Every spring Passover appears on the calendar. It’s a huge event that tests every Jewish homemaker because it’s the one Jewish holiday that is celebrated in the home. It’s observed for seven days and during that week only unleavened bread or matzah is eaten, and on the first two nights of the holiday, a ritual meal, or Seder, is held. The Seder, which means “order,” is organized by the Haggadah, a book that includes all the blessings over the rituals such as lighting the candles and hand washing, and about a hundred other prayers including the commanded telling of the story of the Exodus from Egypt. Freedom is the theme of the night and is explored in many ways.

Preparing for the Seder often rested on my mother’s shoulders. This can mean a slow-moving nightmare for a woman who has little interest in the kitchen. My mother had maybe three domestic bones in her body and treated the kitchen more like the gallows than a site of nourishment. She was a gleeful woman who’d bring home a bushel basket full of corn, or two loaves of warm challah and call that dinner. Still, she had to contribute to the Seder meal.

I loved cooking with her on Passover because it meant we’d spend the day together. There was a reckless joyousness about having so much food around. For me it was fun, for her it was frantic.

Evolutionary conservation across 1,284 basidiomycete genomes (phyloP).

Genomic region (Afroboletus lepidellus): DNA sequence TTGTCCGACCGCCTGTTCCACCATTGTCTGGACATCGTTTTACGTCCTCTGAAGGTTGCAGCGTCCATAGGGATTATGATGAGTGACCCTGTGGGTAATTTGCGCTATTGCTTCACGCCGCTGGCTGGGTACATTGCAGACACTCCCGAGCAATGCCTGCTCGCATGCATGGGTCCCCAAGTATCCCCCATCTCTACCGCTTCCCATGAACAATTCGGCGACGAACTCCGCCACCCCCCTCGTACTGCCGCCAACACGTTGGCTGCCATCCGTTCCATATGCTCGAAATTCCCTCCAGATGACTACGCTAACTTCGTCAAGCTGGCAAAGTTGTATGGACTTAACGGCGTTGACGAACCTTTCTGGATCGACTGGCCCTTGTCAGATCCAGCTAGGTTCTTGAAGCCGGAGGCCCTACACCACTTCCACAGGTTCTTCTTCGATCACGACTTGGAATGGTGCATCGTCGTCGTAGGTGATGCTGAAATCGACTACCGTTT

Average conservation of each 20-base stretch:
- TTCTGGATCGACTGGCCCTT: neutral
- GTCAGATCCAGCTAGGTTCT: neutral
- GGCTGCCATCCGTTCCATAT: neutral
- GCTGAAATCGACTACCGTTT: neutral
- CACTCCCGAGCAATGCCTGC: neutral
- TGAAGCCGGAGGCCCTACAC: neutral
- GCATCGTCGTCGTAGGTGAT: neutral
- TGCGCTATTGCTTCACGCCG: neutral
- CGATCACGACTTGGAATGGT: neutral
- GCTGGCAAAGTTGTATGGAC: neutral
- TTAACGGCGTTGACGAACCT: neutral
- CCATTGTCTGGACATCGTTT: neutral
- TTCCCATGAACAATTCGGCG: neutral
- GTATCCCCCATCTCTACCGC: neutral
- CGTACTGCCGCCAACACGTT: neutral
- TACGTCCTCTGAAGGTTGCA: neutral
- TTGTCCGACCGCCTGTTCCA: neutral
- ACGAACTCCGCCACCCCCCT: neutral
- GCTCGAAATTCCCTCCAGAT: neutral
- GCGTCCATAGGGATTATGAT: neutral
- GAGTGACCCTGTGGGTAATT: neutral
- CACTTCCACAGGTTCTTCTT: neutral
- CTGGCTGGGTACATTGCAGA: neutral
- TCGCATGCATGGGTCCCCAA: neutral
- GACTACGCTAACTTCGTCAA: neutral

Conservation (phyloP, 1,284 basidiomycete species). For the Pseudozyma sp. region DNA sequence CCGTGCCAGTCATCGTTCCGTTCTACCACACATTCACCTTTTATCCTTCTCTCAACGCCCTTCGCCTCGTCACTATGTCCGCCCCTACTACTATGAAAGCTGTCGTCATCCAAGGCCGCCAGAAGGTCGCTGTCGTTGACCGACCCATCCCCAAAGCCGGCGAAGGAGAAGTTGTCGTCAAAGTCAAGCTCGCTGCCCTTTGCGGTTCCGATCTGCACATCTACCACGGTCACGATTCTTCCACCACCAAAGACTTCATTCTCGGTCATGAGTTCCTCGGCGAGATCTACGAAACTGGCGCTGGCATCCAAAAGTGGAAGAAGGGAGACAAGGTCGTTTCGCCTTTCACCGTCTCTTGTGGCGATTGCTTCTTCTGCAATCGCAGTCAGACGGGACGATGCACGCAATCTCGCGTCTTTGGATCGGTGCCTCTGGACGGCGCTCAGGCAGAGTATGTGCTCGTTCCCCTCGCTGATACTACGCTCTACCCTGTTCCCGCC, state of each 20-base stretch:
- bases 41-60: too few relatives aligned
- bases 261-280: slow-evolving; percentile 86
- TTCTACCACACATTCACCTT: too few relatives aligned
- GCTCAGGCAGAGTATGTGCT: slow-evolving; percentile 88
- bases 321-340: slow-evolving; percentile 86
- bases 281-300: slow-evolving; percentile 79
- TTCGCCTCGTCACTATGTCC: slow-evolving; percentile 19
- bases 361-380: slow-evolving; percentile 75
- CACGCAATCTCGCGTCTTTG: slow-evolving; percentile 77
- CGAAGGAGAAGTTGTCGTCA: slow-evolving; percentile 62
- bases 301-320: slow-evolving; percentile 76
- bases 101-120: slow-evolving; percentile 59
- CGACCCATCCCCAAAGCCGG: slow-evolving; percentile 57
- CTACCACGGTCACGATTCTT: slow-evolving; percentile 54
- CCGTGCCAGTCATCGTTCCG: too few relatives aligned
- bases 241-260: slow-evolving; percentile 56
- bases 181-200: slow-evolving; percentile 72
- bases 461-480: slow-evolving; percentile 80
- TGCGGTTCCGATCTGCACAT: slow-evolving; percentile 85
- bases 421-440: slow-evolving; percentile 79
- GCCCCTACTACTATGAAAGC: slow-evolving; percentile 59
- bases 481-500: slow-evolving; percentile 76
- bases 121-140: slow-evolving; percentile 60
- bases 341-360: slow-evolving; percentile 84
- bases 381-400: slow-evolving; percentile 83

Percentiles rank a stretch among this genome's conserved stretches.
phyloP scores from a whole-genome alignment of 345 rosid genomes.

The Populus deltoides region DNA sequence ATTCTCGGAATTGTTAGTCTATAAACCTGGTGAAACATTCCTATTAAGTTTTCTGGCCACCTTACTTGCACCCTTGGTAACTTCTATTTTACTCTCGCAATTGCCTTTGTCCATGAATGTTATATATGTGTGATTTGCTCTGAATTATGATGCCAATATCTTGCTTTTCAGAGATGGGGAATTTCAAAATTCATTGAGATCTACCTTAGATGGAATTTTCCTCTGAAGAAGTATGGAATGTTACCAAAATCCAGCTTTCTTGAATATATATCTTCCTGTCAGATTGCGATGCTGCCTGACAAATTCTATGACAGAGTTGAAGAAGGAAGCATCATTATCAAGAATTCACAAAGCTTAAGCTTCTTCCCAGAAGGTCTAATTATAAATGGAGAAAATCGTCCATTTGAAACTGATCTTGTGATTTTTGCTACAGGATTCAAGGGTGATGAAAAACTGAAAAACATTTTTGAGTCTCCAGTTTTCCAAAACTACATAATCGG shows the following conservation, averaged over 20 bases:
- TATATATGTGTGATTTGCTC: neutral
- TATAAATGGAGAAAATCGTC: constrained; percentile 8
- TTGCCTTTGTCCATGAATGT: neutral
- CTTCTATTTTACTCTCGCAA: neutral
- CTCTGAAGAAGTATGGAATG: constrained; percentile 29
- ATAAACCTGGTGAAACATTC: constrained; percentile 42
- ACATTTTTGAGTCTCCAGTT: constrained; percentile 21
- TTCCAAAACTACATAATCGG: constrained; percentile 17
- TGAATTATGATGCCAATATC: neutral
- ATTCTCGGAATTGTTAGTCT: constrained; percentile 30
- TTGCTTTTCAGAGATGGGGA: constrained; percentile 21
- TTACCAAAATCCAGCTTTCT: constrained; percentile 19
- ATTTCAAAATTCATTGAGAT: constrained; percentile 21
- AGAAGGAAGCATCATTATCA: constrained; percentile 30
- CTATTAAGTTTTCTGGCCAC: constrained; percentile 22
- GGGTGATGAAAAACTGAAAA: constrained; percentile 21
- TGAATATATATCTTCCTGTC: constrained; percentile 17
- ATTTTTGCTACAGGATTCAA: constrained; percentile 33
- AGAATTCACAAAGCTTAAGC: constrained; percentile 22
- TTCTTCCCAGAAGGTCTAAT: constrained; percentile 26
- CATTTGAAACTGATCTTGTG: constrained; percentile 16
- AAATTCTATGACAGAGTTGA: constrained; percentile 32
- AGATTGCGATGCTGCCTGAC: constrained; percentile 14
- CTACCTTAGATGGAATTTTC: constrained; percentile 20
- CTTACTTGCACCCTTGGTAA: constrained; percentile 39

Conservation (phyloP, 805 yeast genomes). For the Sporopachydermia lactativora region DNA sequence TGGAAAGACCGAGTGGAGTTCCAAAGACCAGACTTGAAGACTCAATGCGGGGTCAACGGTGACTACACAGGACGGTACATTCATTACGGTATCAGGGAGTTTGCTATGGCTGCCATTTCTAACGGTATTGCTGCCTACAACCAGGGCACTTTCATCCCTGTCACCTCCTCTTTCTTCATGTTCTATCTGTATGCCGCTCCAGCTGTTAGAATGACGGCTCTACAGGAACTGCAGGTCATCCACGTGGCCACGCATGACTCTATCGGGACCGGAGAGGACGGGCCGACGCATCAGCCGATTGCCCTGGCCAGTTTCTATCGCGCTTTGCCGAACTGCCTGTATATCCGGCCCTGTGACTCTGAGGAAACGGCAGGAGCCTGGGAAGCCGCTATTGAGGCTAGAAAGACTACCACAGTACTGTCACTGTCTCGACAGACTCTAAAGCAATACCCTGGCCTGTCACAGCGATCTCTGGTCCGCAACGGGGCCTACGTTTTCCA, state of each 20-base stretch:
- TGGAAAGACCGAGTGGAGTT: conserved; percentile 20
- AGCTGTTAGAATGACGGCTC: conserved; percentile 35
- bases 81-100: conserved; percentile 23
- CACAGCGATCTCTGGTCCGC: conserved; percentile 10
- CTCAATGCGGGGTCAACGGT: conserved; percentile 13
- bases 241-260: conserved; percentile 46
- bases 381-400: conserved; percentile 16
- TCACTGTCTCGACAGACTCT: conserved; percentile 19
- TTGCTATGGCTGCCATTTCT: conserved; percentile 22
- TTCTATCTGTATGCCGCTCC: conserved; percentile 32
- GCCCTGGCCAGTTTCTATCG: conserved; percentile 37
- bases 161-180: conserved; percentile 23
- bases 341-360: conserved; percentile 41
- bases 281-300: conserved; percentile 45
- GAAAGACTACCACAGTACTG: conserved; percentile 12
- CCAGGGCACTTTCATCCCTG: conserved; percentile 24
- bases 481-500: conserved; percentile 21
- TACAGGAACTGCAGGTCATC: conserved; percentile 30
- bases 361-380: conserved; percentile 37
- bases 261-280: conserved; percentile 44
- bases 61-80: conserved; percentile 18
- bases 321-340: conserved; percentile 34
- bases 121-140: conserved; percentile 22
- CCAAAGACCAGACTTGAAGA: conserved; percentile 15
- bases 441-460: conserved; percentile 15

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In our family the cooking was split between my mother’s sister and brother and their families. This was a blessing because a traditional meal included chicken soup served with matzah balls, gefilte fish and horseradish, then a meat course of brisket or roast chicken (or the dreaded dry turkey), tzimmes, fruit compote, with macaroons and angel cake for dessert. A feast.

My mother usually made three dishes: fruit compote, tzimmes and roast beef.We had two workstations: the short-tiled counter and the kitchen table. I knelt on a kitchen chair because I wasn’t tall enough to stand at the table and work. She manned the counter. We’d confer on every detail. I was so happy to be with her, and free to nibble on the dried fruit; we rarely had sweets in our home.

My favorite of the dishes was the fruit compote—it cooked up clear and glossy with colorful pieces of fruit suspended in syrup. My job was to cut up the fruit. Still my mother would lock her dark brown eyes on mine until I melted into my t-shirt. “Be careful. Pay attention to what you’re doing,” she’d say before letting me touch the scissors.

I’d nod, acknowledging the seriousness of the transaction, but really I couldn’t wait to dump the bags of fruit onto the table creating a puzzle of brown dates, orange apricot, tawny pears and golden peaches. Candyland!

Once the compote was on the stove, we’d move onto the tzimmes. Tzimmes is basically a meat and root vegetable stew made of sweet and white potatoes, carrots, prunes, beef, onions, with orange juice, honey and water. The recipe is more a framework than a vetted plan which each family makes according to their taste and tradition. Due to my mother’s well-known history of burning food, she cooked hers on top of the stove. She was too distracted to leave it to the mercies of the oven.